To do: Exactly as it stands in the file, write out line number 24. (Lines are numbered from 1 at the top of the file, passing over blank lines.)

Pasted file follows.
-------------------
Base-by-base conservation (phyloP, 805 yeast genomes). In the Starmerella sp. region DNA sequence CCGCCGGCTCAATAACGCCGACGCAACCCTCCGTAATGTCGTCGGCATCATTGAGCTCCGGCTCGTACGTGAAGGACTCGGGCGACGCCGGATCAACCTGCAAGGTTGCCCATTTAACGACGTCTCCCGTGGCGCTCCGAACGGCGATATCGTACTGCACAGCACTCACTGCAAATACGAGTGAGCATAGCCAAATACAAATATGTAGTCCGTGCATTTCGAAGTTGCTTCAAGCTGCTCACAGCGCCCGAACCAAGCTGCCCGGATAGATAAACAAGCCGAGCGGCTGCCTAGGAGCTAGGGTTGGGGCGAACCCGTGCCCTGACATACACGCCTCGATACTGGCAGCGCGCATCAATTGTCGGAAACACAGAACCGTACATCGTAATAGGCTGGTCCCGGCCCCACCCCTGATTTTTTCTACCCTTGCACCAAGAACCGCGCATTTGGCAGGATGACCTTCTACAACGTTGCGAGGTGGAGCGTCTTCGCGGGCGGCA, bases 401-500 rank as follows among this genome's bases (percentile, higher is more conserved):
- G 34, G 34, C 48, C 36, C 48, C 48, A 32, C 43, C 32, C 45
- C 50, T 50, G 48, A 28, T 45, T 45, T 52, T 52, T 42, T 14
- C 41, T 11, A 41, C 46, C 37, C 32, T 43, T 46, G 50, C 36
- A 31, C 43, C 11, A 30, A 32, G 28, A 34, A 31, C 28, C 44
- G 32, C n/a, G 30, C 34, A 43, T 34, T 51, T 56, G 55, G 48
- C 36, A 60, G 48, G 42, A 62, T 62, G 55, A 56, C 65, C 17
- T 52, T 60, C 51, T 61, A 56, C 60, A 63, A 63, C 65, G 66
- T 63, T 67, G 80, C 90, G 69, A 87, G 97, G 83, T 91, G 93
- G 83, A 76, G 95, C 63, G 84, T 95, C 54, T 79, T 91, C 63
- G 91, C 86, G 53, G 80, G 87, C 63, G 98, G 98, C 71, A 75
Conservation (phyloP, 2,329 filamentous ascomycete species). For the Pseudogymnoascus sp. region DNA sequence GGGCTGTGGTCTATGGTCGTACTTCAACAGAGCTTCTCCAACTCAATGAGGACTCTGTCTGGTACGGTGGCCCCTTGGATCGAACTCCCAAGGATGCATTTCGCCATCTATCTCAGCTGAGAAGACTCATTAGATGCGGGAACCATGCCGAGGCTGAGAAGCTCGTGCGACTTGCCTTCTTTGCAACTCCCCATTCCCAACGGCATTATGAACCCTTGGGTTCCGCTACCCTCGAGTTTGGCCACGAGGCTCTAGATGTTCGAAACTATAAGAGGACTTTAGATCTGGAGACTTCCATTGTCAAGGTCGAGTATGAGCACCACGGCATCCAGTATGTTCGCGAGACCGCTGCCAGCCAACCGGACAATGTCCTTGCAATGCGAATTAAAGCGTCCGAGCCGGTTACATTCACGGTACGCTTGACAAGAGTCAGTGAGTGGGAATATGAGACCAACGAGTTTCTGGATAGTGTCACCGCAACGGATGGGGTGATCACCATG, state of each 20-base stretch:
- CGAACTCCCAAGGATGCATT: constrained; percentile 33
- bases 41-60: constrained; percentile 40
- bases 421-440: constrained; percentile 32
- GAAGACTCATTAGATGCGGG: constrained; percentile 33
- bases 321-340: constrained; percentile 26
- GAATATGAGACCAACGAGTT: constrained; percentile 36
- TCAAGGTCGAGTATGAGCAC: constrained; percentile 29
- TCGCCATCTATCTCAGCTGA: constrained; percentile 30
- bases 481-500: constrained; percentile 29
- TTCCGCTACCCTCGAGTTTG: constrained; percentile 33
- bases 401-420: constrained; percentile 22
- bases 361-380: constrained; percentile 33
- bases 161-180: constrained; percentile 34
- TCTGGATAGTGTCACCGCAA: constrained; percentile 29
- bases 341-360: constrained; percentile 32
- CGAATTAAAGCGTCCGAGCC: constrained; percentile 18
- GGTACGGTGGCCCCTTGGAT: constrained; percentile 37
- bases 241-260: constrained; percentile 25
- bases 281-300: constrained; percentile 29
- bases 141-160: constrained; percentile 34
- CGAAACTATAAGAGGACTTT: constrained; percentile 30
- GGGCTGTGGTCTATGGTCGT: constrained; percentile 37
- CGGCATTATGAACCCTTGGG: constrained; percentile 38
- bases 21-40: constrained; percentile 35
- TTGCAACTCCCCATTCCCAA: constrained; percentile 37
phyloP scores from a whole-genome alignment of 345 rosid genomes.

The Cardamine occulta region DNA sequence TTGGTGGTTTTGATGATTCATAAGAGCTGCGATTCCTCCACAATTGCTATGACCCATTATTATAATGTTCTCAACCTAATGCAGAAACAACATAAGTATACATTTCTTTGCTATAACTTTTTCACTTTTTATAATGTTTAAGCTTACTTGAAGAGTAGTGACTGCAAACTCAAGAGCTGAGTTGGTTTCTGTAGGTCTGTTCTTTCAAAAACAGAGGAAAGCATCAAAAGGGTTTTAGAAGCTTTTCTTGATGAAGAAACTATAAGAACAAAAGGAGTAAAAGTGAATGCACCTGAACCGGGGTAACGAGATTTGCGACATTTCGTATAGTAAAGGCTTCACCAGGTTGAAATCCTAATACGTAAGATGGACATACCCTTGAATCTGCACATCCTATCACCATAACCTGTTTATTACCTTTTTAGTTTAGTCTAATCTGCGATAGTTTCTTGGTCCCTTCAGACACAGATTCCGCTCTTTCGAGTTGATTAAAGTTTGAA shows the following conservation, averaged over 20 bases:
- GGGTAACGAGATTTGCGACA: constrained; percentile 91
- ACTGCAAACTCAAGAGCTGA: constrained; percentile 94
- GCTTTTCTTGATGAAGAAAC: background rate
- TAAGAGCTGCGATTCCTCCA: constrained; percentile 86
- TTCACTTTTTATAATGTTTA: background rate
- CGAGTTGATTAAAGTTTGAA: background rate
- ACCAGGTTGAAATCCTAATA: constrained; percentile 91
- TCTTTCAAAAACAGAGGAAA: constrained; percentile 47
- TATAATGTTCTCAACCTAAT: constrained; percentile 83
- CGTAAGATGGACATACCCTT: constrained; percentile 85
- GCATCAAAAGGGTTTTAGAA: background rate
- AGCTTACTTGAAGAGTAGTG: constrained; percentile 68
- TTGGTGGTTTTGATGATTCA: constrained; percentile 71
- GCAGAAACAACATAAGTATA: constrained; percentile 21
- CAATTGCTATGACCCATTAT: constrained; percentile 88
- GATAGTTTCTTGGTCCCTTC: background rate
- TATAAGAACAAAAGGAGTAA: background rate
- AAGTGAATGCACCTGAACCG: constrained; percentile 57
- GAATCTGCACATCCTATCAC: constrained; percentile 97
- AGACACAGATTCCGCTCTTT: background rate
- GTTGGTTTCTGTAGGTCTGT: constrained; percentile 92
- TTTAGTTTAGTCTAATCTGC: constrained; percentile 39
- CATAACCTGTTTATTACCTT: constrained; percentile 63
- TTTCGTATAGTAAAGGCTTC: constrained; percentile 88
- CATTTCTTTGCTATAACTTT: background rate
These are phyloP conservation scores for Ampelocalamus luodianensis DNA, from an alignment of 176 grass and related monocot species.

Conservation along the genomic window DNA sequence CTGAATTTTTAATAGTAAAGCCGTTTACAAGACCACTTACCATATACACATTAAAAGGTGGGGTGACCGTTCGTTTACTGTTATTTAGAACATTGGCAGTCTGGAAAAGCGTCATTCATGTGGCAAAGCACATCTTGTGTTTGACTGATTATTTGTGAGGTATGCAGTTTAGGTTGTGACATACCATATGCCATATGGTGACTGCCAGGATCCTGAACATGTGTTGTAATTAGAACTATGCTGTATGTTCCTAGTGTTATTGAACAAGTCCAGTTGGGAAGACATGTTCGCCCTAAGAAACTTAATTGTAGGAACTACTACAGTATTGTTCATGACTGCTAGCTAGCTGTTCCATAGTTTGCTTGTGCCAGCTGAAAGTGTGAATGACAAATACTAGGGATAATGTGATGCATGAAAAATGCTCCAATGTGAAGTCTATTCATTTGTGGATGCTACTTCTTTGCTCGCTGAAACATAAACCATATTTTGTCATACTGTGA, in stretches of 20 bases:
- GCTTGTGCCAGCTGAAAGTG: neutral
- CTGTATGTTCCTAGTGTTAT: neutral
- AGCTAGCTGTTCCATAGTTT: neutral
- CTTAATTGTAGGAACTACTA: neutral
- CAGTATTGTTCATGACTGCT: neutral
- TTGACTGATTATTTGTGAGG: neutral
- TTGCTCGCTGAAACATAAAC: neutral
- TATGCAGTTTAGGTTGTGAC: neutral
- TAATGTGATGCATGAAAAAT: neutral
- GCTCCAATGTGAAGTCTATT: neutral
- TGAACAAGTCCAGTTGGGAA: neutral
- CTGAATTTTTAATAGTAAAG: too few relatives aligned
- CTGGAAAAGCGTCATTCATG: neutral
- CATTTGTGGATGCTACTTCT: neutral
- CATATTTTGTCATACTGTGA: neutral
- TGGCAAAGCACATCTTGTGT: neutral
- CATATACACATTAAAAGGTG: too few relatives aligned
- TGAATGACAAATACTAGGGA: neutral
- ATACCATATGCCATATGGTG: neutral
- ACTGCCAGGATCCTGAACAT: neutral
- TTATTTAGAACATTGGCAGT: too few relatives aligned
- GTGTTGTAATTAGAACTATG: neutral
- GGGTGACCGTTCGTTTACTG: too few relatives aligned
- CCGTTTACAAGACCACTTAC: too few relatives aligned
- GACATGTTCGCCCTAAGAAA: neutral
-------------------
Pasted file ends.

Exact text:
- bases 361-380: constrained; percentile 33